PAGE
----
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I’m British, and as such I’m interested in how, with the aid of the net, traditions from overseas have spread and converged with this small island I call home. Halloween is a good example – instead of dressing up as bed-sheet ghouls or plastic vampires, such as we were formerly accustomed to, we now dress up as Kim Kardashian, or Highway 61-era Dylan; such has been the strange, American compulsion to mimic celebrities, alive and dead, on a pagan holiday – it just never crossed our tiny minds before we saw you doing it first. Slowly and gradually we’ve also integrated ‘baby showers,’ and the Mexican tradition of Piñata: these are just a few commonplace things which have been up-rooted from their emergent cultures and passed onto others on a hand-me-down basis. While some would cynically label this as a direct result of an ever pervasive form of Americanization, in truth many of these traditions have been passed along quite naturally; not necessarily installed by conglomerates or government incentives, but passed on by the people, everyday citizens – such is the rootsy, down-to-the-ground sense of democracy that the web helps to create and, in turn, to directly inspire.

Naturally, these changes affect our cultural lives, too; music, in particular, is no island. When it comes to art, these changes tend to take place on a more intrinsic level, a level which is difficult to track with the human eye, at least until the cultural dust has settled. However, I would argue that the single biggest change that the Internet has reaped on the music scene at large relates to how these interconnected systems actively challenge notions of authenticity in music. While indie-heads in particular preoccupy themselves and their sleepless nights with questions of authenticity—we get notoriously upset when a once-cherished artist suddenly begins to receive radio-play, for example—the Internet in a sense leaves everybody overexposed. In particular, what are the relations between the folk music of the American Midwest in comparison with today’s new waves of folk? It seems plain to me that folk music has become less a concrete genre, more an elaborate piece of musical role play, arguably even more ostentatious and posturing than the ornamental make-up wearers of dark wave music.

For many recording artists today, the music of the American Midwest still provides a wellspring of inspiration. While some modern-day folkies chose to directly replicate this early 20th Century music, simply copying the bible of early American guitar music into their notebooks, others chose to extemporize, re-locating the genre entirely and adding their own idiosyncratic spin on the music, transplanting the American Midwest to the barren deserts of the Australian outback, or to the concrete jungles of Birmingham, England. Subsequently, modern day practitioners of all things Midwestern approach this historic form of American music through a well-studied, almost pedagogical approach; these are the gawky, wide-eyed students who have been inspired, paradoxically, by the cocksure strut of the genre’s rugged, hard-edged proponents. Lord only knows that, since we’re talking authenticity here, the likes of Johnny Cash and Townes Van Zandt would make stringy buckwheat of their modern-day interlopers, with their glitzy iphones and rumpled-before-purchase mountain-wear.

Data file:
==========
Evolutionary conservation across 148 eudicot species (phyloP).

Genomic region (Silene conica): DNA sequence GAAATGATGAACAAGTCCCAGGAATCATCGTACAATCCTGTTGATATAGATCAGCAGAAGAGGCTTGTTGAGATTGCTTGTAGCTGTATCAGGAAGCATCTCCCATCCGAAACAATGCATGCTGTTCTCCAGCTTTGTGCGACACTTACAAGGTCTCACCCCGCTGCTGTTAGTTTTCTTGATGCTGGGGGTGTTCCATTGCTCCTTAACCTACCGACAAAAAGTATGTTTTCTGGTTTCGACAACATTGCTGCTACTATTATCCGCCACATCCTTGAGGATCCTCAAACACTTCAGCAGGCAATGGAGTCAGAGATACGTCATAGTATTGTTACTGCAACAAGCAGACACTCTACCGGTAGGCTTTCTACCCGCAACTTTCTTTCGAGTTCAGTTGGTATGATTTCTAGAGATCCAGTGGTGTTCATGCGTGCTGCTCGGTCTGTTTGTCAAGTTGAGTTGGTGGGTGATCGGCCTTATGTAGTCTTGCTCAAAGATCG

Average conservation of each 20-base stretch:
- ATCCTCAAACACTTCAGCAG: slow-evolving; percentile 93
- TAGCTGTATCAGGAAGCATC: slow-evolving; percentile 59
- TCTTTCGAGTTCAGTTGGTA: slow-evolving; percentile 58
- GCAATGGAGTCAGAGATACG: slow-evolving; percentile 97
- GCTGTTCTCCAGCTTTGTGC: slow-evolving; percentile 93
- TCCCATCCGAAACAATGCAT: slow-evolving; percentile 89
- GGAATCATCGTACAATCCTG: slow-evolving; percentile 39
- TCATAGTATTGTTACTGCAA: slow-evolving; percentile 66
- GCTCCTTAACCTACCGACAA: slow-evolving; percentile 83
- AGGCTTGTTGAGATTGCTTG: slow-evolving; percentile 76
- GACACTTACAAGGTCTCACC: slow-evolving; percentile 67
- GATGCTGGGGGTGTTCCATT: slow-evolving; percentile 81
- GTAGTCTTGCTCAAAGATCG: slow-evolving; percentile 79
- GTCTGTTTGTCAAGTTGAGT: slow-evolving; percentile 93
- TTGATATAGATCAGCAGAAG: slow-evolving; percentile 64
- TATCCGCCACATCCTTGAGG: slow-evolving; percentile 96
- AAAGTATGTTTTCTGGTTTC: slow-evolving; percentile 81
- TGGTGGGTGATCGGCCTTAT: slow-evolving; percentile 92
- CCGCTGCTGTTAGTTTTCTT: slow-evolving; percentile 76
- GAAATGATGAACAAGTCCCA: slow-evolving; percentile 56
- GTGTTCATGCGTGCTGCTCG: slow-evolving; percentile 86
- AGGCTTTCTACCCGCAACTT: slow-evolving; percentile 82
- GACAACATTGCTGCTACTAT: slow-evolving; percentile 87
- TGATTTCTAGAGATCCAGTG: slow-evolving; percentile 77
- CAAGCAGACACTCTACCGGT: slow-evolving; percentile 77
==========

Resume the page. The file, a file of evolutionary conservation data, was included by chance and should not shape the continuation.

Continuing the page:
As a light of ever-increasing clarity shines down on even the darkest recesses of the globe, it’s clear that in this increasingly interconnected world, 20th century music has lost much of its authentic shine; traditions born in one place can now, with alternate degrees of perversity, skip across large regions of space, transplanted to entirely new locations. These changes affect the music quite directly. In the case of blues and folk music in particular, romanticism and nostalgia have actively invaded the format. Back in the day, folk music served to highlight the dividing line, often wall thick at best, between blue-collar destitution and the ravaging forces of nature, containing lyrics, which, from the vantage point of today, seem almost mythical by comparison. Today, virtually everyone is wearing an elaborate Halloween mask; in the new waves of folk, everyone’s a pretender of sorts.